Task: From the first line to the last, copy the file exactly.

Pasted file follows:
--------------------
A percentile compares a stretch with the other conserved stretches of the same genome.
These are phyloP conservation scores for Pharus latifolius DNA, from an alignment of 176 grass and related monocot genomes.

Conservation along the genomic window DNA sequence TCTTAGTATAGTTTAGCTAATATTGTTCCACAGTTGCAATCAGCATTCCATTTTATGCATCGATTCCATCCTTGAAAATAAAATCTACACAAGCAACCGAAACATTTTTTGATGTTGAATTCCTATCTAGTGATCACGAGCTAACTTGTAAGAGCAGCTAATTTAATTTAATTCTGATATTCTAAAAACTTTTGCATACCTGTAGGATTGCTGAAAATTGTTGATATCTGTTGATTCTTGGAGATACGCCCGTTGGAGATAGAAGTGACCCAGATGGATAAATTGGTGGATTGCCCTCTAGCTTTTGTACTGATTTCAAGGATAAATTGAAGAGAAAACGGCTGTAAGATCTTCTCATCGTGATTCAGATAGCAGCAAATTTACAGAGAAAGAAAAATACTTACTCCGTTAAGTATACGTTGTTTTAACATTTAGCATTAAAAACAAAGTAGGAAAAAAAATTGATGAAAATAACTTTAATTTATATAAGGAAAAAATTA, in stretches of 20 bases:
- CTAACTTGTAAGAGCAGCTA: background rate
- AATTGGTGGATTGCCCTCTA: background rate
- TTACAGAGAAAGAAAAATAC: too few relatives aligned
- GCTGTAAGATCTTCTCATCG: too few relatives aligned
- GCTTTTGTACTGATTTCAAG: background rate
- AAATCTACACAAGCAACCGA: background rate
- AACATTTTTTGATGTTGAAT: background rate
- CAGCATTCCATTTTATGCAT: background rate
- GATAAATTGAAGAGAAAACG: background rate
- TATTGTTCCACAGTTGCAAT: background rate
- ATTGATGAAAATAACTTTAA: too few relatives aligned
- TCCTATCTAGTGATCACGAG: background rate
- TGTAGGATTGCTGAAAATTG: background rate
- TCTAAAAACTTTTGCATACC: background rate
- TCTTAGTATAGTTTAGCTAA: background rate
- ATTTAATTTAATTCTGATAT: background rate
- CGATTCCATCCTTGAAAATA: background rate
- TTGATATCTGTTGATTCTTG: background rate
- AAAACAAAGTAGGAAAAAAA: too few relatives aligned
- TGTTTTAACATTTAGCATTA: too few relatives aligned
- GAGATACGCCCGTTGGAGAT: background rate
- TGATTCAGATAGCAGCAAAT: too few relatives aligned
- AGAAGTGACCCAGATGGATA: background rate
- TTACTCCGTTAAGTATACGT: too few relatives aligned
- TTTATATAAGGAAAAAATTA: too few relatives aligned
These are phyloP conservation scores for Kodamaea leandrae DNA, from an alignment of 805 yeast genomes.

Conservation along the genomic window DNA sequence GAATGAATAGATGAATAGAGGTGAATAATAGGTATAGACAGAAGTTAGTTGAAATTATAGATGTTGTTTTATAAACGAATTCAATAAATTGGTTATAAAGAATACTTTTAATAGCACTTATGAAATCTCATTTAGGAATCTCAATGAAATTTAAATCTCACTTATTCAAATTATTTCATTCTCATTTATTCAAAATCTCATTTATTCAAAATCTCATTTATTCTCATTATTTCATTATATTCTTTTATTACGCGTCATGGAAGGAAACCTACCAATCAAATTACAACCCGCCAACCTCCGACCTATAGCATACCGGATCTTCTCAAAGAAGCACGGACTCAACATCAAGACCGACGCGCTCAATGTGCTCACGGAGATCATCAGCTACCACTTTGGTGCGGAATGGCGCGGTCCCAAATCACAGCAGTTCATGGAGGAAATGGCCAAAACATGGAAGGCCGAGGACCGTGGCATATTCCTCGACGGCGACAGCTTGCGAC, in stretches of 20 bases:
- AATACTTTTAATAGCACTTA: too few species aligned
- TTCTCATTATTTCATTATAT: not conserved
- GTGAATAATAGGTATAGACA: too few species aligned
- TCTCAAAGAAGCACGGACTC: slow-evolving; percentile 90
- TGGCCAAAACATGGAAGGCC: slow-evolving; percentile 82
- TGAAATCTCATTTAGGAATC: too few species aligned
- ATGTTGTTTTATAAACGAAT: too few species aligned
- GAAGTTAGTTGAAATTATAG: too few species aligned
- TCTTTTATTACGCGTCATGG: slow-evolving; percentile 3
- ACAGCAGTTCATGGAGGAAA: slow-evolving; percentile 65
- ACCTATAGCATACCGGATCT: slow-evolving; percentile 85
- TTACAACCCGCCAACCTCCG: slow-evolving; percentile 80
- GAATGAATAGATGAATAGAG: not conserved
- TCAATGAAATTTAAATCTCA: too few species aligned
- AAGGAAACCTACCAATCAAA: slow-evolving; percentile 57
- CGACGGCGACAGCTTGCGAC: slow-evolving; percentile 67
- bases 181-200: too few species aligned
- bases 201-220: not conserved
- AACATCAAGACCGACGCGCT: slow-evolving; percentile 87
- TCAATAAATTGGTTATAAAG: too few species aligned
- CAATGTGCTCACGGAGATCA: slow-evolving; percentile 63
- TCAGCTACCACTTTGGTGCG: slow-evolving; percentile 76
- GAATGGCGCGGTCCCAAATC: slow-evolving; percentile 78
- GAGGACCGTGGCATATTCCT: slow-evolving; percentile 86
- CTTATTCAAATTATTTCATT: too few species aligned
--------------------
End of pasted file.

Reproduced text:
A percentile compares a stretch with the other conserved stretches of the same genome.
These are phyloP conservation scores for Pharus latifolius DNA, from an alignment of 176 grass and related monocot genomes.

Conservation along the genomic window DNA sequence TCTTAGTATAGTTTAGCTAATATTGTTCCACAGTTGCAATCAGCATTCCATTTTATGCATCGATTCCATCCTTGAAAATAAAATCTACACAAGCAACCGAAACATTTTTTGATGTTGAATTCCTATCTAGTGATCACGAGCTAACTTGTAAGAGCAGCTAATTTAATTTAATTCTGATATTCTAAAAACTTTTGCATACCTGTAGGATTGCTGAAAATTGTTGATATCTGTTGATTCTTGGAGATACGCCCGTTGGAGATAGAAGTGACCCAGATGGATAAATTGGTGGATTGCCCTCTAGCTTTTGTACTGATTTCAAGGATAAATTGAAGAGAAAACGGCTGTAAGATCTTCTCATCGTGATTCAGATAGCAGCAAATTTACAGAGAAAGAAAAATACTTACTCCGTTAAGTATACGTTGTTTTAACATTTAGCATTAAAAACAAAGTAGGAAAAAAAATTGATGAAAATAACTTTAATTTATATAAGGAAAAAATTA, in stretches of 20 bases:
- CTAACTTGTAAGAGCAGCTA: background rate
- AATTGGTGGATTGCCCTCTA: background rate
- TTACAGAGAAAGAAAAATAC: too few relatives aligned
- GCTGTAAGATCTTCTCATCG: too few relatives aligned
- GCTTTTGTACTGATTTCAAG: background rate
- AAATCTACACAAGCAACCGA: background rate
- AACATTTTTTGATGTTGAAT: background rate
- CAGCATTCCATTTTATGCAT: background rate
- GATAAATTGAAGAGAAAACG: background rate
- TATTGTTCCACAGTTGCAAT: background rate
- ATTGATGAAAATAACTTTAA: too few relatives aligned
- TCCTATCTAGTGATCACGAG: background rate
- TGTAGGATTGCTGAAAATTG: background rate
- TCTAAAAACTTTTGCATACC: background rate
- TCTTAGTATAGTTTAGCTAA: background rate
- ATTTAATTTAATTCTGATAT: background rate
- CGATTCCATCCTTGAAAATA: background rate
- TTGATATCTGTTGATTCTTG: background rate
- AAAACAAAGTAGGAAAAAAA: too few relatives aligned
- TGTTTTAACATTTAGCATTA: too few relatives aligned
- GAGATACGCCCGTTGGAGAT: background rate
- TGATTCAGATAGCAGCAAAT: too few relatives aligned
- AGAAGTGACCCAGATGGATA: background rate
- TTACTCCGTTAAGTATACGT: too few relatives aligned
- TTTATATAAGGAAAAAATTA: too few relatives aligned
These are phyloP conservation scores for Kodamaea leandrae DNA, from an alignment of 805 yeast genomes.

Conservation along the genomic window DNA sequence GAATGAATAGATGAATAGAGGTGAATAATAGGTATAGACAGAAGTTAGTTGAAATTATAGATGTTGTTTTATAAACGAATTCAATAAATTGGTTATAAAGAATACTTTTAATAGCACTTATGAAATCTCATTTAGGAATCTCAATGAAATTTAAATCTCACTTATTCAAATTATTTCATTCTCATTTATTCAAAATCTCATTTATTCAAAATCTCATTTATTCTCATTATTTCATTATATTCTTTTATTACGCGTCATGGAAGGAAACCTACCAATCAAATTACAACCCGCCAACCTCCGACCTATAGCATACCGGATCTTCTCAAAGAAGCACGGACTCAACATCAAGACCGACGCGCTCAATGTGCTCACGGAGATCATCAGCTACCACTTTGGTGCGGAATGGCGCGGTCCCAAATCACAGCAGTTCATGGAGGAAATGGCCAAAACATGGAAGGCCGAGGACCGTGGCATATTCCTCGACGGCGACAGCTTGCGAC, in stretches of 20 bases:
- AATACTTTTAATAGCACTTA: too few species aligned
- TTCTCATTATTTCATTATAT: not conserved
- GTGAATAATAGGTATAGACA: too few species aligned
- TCTCAAAGAAGCACGGACTC: slow-evolving; percentile 90
- TGGCCAAAACATGGAAGGCC: slow-evolving; percentile 82
- TGAAATCTCATTTAGGAATC: too few species aligned
- ATGTTGTTTTATAAACGAAT: too few species aligned
- GAAGTTAGTTGAAATTATAG: too few species aligned
- TCTTTTATTACGCGTCATGG: slow-evolving; percentile 3
- ACAGCAGTTCATGGAGGAAA: slow-evolving; percentile 65
- ACCTATAGCATACCGGATCT: slow-evolving; percentile 85
- TTACAACCCGCCAACCTCCG: slow-evolving; percentile 80
- GAATGAATAGATGAATAGAG: not conserved
- TCAATGAAATTTAAATCTCA: too few species aligned
- AAGGAAACCTACCAATCAAA: slow-evolving; percentile 57
- CGACGGCGACAGCTTGCGAC: slow-evolving; percentile 67
- bases 181-200: too few species aligned
- bases 201-220: not conserved
- AACATCAAGACCGACGCGCT: slow-evolving; percentile 87
- TCAATAAATTGGTTATAAAG: too few species aligned
- CAATGTGCTCACGGAGATCA: slow-evolving; percentile 63
- TCAGCTACCACTTTGGTGCG: slow-evolving; percentile 76
- GAATGGCGCGGTCCCAAATC: slow-evolving; percentile 78
- GAGGACCGTGGCATATTCCT: slow-evolving; percentile 86
- CTTATTCAAATTATTTCATT: too few species aligned